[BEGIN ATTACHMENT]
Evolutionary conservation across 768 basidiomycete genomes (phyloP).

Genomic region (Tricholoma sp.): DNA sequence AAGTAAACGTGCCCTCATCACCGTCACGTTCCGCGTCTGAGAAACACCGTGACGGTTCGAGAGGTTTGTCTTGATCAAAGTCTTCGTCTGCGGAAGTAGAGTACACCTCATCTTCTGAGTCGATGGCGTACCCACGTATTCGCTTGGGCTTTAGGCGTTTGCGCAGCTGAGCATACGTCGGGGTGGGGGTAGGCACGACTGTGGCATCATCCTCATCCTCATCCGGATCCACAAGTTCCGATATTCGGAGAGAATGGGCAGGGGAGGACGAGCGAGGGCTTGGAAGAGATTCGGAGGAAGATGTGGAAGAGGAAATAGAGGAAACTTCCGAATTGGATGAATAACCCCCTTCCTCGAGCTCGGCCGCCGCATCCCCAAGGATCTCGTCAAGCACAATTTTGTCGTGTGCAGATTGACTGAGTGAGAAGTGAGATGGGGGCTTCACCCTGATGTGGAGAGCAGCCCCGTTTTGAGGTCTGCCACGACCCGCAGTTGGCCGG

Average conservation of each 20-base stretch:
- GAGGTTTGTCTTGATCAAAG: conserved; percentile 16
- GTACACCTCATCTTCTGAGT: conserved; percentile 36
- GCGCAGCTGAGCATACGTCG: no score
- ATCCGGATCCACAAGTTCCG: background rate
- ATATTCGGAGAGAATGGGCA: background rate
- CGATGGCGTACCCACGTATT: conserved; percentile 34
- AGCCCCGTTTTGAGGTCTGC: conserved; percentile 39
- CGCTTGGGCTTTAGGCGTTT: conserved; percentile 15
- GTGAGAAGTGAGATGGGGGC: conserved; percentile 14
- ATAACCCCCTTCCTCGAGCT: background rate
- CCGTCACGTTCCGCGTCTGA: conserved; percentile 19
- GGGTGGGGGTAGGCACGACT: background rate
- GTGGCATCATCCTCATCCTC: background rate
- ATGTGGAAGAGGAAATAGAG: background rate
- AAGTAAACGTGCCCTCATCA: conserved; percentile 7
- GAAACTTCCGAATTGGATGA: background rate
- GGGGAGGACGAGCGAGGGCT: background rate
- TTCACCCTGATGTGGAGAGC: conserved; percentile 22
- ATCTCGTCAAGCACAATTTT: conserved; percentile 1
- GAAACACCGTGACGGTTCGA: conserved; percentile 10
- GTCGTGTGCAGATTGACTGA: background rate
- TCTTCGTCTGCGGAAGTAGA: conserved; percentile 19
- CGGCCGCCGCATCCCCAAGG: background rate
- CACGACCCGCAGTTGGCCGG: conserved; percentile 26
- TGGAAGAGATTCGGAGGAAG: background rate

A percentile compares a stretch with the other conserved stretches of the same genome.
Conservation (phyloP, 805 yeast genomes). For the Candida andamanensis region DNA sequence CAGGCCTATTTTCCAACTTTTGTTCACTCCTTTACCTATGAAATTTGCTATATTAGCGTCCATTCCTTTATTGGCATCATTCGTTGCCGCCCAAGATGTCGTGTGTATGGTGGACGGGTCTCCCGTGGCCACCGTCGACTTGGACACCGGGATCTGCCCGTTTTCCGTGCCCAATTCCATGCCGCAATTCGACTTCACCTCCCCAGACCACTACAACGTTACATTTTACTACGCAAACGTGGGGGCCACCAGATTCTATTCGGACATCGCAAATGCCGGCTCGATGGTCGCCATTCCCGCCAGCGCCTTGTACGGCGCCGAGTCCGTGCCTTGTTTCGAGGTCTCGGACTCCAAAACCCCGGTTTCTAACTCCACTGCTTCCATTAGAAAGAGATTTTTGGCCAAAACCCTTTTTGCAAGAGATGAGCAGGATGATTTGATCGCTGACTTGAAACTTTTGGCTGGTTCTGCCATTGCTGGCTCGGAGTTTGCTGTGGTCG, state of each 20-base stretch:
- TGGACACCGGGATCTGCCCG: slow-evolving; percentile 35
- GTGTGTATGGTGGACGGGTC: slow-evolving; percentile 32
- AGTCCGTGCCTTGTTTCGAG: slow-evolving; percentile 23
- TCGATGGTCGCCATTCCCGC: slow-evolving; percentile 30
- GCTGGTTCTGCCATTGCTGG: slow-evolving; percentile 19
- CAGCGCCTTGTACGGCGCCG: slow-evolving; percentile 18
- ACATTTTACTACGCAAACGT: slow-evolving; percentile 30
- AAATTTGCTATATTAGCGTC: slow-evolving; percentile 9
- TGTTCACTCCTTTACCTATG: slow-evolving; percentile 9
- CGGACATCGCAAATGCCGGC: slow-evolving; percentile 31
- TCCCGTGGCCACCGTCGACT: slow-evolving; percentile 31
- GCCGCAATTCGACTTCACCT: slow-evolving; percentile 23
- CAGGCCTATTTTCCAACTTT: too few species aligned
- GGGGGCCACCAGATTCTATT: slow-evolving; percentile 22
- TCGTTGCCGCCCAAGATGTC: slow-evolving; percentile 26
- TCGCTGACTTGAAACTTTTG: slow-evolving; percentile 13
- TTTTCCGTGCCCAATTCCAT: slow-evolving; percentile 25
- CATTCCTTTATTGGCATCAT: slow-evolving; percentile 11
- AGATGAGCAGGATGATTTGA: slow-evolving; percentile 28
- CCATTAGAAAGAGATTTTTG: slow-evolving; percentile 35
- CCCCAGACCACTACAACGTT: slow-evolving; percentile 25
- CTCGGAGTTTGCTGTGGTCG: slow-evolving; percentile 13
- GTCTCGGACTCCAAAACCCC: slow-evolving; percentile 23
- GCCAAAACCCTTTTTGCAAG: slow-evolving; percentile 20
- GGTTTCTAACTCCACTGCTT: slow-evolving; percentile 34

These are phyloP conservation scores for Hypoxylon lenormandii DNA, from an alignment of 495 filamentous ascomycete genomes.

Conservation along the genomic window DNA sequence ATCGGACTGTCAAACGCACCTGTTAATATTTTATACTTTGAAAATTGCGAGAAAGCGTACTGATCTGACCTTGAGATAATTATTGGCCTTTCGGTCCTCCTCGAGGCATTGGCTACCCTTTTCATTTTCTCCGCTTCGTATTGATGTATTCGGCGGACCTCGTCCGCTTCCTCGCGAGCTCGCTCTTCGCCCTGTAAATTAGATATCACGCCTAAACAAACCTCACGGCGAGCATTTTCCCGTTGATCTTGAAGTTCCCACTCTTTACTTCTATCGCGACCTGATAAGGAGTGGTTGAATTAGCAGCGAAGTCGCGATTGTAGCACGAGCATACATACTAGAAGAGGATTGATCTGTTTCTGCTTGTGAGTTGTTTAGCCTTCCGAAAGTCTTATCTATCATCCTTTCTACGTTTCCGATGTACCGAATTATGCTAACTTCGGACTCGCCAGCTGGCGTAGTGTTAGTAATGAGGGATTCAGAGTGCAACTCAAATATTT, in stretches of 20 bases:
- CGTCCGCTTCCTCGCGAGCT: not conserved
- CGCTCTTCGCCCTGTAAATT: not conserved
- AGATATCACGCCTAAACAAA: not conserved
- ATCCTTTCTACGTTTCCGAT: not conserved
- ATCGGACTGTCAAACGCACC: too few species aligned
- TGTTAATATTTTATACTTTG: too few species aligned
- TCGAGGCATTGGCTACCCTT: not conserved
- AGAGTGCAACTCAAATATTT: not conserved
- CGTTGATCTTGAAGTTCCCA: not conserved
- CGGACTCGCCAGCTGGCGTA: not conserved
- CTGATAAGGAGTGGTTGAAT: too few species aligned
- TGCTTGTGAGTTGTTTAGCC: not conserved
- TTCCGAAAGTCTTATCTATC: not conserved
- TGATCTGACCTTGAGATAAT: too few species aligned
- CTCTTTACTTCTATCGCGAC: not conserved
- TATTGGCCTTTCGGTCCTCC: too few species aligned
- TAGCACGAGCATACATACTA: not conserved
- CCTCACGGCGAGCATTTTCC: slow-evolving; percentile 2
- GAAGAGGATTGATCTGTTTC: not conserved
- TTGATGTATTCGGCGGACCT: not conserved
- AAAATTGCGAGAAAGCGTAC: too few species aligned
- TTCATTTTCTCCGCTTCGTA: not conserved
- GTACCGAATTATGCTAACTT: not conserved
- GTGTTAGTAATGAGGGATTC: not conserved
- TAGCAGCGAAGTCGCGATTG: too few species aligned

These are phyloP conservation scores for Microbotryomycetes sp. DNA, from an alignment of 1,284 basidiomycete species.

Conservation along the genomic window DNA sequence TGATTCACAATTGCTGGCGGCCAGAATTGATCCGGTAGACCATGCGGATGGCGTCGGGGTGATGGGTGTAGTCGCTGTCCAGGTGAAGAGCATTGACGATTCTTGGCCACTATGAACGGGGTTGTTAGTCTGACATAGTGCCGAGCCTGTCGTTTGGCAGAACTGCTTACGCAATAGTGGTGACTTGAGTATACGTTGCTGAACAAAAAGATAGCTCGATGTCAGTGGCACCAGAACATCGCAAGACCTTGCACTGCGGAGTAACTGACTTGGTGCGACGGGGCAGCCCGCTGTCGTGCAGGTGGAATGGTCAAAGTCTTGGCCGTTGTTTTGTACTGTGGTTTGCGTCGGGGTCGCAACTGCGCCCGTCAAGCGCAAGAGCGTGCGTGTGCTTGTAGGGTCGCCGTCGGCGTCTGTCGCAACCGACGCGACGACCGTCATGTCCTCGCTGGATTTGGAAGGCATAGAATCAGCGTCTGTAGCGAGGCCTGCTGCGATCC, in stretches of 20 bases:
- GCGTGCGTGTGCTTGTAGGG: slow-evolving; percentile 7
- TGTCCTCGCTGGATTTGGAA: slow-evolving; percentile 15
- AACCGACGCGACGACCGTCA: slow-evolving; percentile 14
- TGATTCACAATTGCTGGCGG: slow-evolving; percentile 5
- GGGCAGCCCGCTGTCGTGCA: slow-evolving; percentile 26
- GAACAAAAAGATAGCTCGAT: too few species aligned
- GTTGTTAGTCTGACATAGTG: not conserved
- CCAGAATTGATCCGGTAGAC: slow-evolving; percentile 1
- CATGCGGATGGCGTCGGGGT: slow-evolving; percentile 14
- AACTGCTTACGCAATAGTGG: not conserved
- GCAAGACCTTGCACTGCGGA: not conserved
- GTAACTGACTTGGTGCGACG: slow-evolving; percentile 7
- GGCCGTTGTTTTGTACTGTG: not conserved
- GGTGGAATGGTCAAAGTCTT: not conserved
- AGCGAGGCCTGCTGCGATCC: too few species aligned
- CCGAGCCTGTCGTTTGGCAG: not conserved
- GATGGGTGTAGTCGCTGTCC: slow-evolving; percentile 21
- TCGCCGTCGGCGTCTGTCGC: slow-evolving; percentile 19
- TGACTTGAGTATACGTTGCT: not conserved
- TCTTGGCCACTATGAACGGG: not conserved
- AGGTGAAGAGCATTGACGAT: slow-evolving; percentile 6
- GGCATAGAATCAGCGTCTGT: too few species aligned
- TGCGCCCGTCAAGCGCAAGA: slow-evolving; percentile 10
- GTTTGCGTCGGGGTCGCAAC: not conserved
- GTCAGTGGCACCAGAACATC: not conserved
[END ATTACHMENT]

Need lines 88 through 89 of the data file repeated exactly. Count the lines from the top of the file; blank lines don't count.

- TGATTCACAATTGCTGGCGG: slow-evolving; percentile 5
- GGGCAGCCCGCTGTCGTGCA: slow-evolving; percentile 26